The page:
Disinheritance Problem Solved – Part 2

Solution

New York law permits a person making her estate plan to cut a pre probate deal with the person who will be cut out.  More specifically, this includes before the testator’s or parent’s death or lack of capacity.  This means that the person to be cut out can be dealt with directly by the testator or parent during the testator’s or parent’s life and on the testator’s own terms.  There are many benefits to this.  First, the person being cut out is required to deal directly with the testator or parent during the testator’s life – rather than fighting with siblings after the testator has died.  The strategy can reduce family strife after the decedent has died.  The commonly asked “why question” in connection with the testator’s estate plan, is answered during the testator’s life, i.e. by the parent, rather than in the court room in the context of a 1404 hearing.  There is immediacy.  In fact, the person cut out of the estate receives his funds (the carrot absent the string) first and before all those sharing in the estate.  There is certainty.  Attorney’s fees and the substantial costs of litigation are curtailed or eliminated. 

Mrs. Cook and Her Niece

Here is how the rule evolved from the thoughtful estate planning efforts of a widow.  In the early 1920s the Court of Appeals decided In re Cook’s Will 244 NY 63, a case which arose in Washington County.  Mrs. Cook was an elderly widow of wealth and decided to make a will disposing of her property to charities.  Her only heirs and next of kin were a sister, a niece and two nephews.  They all were all adults and not close with her.  In preparing for the disposition of her property, she wrote to her niece as follows:

Dear Katherine:

In making my will, it was my intention to bequeath you something.  After consideration, it

occurred to me that it will give me greater pleasure to give it now, and you to receive it now, and in doing so I am asking you if you would be willing to sign and receipt an agreement, agreeing that in consideration of this gift now, that you agree that you will not at any time contest or join with others in contesting my will.  The same conditions apply to your (2) brothers, who must also sign such an agreement. *** Kindly let me have full names and addresses of your brothers.

Her niece’s reply indicated that she was glad to receive the gift from her Aunt as her brothers and herself were trying to secure a home for their respective families.  Having failed to state, however, anything about contesting the will, another letter followed on February 8, 1924, written by G.E Knowlton, on behalf of Mrs. Cook, where he stated:

Dear Mrs. Russell:

Mrs. Robert H. Cook has handed me your letter of January 21st in which you state that you would appreciate a gift from her, but you do not say that you will refrain from contesting her will.

May I ask you to be good enough to advise Mrs. Cook as to your attitude in this matter.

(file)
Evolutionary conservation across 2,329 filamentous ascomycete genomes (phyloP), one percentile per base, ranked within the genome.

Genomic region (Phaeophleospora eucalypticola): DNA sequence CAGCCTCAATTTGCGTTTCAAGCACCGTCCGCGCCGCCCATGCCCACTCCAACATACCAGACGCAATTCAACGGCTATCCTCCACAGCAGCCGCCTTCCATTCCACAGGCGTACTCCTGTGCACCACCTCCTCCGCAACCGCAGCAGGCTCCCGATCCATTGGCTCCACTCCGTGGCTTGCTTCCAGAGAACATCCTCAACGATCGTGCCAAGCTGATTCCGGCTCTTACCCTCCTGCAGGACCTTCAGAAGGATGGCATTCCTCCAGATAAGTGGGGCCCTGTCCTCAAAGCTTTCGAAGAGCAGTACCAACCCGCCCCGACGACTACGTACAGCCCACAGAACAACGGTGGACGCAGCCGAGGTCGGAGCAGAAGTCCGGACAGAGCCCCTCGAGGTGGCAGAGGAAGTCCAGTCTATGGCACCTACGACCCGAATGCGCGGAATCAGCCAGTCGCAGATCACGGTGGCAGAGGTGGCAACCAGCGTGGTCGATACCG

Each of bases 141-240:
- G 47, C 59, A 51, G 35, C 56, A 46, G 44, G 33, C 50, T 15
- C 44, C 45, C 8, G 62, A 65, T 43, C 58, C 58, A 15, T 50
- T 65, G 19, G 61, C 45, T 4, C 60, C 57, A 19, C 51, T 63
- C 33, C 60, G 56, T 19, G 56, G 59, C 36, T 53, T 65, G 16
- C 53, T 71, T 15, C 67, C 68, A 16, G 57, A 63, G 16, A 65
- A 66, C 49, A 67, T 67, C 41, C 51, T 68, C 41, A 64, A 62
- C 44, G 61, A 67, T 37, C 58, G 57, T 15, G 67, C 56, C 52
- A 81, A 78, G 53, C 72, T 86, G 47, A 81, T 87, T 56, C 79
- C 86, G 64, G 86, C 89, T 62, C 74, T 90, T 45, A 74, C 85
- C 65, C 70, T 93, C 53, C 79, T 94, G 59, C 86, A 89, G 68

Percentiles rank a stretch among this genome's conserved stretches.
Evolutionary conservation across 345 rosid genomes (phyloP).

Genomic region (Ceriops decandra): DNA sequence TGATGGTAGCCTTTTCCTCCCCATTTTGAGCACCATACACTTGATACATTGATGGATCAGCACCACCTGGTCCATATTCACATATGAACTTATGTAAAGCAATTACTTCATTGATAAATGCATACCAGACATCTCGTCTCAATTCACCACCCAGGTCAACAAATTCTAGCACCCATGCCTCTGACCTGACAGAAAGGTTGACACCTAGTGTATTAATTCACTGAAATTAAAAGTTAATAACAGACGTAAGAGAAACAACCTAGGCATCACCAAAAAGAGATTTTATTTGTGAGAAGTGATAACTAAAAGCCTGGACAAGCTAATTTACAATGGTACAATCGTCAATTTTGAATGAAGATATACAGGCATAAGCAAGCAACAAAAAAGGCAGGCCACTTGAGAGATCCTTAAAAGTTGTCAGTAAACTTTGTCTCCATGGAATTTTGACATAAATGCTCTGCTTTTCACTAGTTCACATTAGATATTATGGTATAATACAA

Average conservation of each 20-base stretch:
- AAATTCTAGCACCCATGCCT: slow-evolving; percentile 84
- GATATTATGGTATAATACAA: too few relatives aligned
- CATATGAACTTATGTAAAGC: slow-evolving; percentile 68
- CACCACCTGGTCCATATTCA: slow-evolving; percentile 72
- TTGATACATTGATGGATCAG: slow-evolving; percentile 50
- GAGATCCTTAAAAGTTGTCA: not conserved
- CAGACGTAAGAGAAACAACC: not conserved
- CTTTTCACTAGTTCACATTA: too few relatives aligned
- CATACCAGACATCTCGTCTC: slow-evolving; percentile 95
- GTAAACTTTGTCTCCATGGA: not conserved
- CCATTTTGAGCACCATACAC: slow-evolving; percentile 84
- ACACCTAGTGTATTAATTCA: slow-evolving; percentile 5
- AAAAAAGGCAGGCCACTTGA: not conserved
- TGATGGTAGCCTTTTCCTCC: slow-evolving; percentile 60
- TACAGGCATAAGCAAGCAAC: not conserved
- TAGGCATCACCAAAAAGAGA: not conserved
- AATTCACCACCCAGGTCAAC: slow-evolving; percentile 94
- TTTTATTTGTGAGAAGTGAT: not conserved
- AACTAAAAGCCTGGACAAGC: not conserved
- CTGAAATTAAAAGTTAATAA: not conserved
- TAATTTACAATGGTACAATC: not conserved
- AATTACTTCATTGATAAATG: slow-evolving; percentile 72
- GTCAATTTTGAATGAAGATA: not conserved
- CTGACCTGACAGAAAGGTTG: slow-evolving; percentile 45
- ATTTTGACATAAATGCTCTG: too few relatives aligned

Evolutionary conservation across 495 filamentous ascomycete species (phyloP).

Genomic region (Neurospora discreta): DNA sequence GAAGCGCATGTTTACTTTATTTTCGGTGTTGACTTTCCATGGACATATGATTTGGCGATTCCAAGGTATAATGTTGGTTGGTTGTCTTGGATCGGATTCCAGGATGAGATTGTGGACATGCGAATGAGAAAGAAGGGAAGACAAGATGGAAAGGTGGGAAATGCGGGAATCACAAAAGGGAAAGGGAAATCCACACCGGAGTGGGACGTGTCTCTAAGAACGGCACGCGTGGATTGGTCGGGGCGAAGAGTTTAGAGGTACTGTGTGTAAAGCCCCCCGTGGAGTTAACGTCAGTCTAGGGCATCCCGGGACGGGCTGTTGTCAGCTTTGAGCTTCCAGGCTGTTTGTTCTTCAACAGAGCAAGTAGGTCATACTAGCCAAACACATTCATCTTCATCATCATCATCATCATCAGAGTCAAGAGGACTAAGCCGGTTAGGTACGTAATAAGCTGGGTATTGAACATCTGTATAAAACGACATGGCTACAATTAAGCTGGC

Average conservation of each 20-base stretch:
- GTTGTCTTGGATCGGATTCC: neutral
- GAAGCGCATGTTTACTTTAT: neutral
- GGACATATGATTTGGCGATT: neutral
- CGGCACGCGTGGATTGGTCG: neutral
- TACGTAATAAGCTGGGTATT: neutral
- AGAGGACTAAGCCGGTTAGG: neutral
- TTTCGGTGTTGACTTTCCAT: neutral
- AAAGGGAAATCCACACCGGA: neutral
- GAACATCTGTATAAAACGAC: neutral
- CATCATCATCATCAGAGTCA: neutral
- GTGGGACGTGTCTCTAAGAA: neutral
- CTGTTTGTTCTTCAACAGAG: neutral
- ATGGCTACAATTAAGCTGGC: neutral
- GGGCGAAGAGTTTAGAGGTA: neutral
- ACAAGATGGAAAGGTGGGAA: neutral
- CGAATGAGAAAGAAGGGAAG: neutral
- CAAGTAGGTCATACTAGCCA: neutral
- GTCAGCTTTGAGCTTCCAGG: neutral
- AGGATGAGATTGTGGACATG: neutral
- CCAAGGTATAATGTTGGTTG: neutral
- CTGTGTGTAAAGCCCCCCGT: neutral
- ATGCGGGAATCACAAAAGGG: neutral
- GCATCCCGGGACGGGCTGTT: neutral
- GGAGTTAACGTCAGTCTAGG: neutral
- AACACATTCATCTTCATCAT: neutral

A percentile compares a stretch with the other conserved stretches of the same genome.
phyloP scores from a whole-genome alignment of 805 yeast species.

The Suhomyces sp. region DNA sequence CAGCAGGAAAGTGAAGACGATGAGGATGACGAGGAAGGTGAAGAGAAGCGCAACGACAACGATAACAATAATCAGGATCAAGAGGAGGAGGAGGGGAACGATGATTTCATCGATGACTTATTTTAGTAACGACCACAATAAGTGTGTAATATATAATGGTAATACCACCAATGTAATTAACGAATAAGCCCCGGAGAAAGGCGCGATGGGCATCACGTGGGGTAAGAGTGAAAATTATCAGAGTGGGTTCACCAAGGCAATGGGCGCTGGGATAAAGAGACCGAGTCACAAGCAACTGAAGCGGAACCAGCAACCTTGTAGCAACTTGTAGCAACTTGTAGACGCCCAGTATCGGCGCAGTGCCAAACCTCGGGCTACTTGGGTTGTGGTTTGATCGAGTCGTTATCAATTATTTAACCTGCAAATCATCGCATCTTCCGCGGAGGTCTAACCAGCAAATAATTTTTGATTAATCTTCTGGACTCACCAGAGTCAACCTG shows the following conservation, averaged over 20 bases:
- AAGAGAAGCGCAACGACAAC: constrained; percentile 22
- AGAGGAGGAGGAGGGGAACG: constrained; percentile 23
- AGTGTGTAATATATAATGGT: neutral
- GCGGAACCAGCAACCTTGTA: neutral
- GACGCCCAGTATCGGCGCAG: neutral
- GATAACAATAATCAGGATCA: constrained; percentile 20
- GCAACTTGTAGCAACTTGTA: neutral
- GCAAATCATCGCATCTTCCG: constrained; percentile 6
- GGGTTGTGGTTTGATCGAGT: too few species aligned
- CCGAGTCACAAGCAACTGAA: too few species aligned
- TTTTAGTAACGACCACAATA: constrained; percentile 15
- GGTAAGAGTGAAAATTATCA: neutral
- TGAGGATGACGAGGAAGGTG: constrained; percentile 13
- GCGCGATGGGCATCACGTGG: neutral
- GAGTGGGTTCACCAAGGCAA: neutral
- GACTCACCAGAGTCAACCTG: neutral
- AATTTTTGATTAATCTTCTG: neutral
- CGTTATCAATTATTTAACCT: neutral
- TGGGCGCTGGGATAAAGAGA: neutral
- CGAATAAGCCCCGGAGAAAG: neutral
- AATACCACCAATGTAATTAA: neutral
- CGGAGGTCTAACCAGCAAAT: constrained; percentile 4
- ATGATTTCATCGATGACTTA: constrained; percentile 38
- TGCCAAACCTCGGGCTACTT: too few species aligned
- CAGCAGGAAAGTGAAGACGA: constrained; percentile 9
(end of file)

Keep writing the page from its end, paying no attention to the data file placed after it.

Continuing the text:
A few days afterwards her niece replied:

Dear Aunt Julia:

I am sorry that I omitted to state in my letter that I would agree to the agreements mentioned in your letter. I both appreciate and agree to those conditions.

Thereafter, her niece signed and sent to Mrs. Cook the following agreement:

Dated March 5, 1924.

Received from: Francis Julia Cook

….Dollars

As a gift from her and in consideration of this gift, I agree that I will not at any time contest or join with others in contesting her Will.

The court was confronted with the question:  Having received the advances or gifts under the circumstances, can these heirs and next of kin of Mrs. Cook now contest her will? 

Despite these writings they tried to do so. They alleged that Mrs. Cook was incompetent, and that her will was procured by fraud and undue influence.  In upholding the validity of the agreements not to contest Mrs. Cook’s will, the court held that agreements not to contest another’s will are not void as against public policy.  Further, the court stated that agreements made between heirs and next of kin after the death of the decedent have always been found valid when made in good faith.  Agreements made before the death of the testator regarding the future disposition to be made of the estate are akin to those implied in the taking of a legacy bequeathed upon the condition stated in the will that no contest shall be made.

The rule in New York, is that where a distributee in consideration of a gift from the family member (testator/decedent) during her lifetime, has agreed not to challenge the decedent’s will, he shall not file objections.  The central element of the rule is that by contracting with the decedent for the present day benefit, the distributee divests himself of legal standing to challenge the will.

The effective solution is an arrangement structured as a deal or a contract.  The deal is that the distributee receives present day benefit (payment) in exchange for the agreement not to the challenge the parent’s will on death.  The problem person or child is required to contract away, relinquish and waive the right to challenge the decedent’s will.  The approach is well founded in New York law such that it must be considered as an alternative to years of potential litigation between the disinherited distributee and the estate after the testator has died.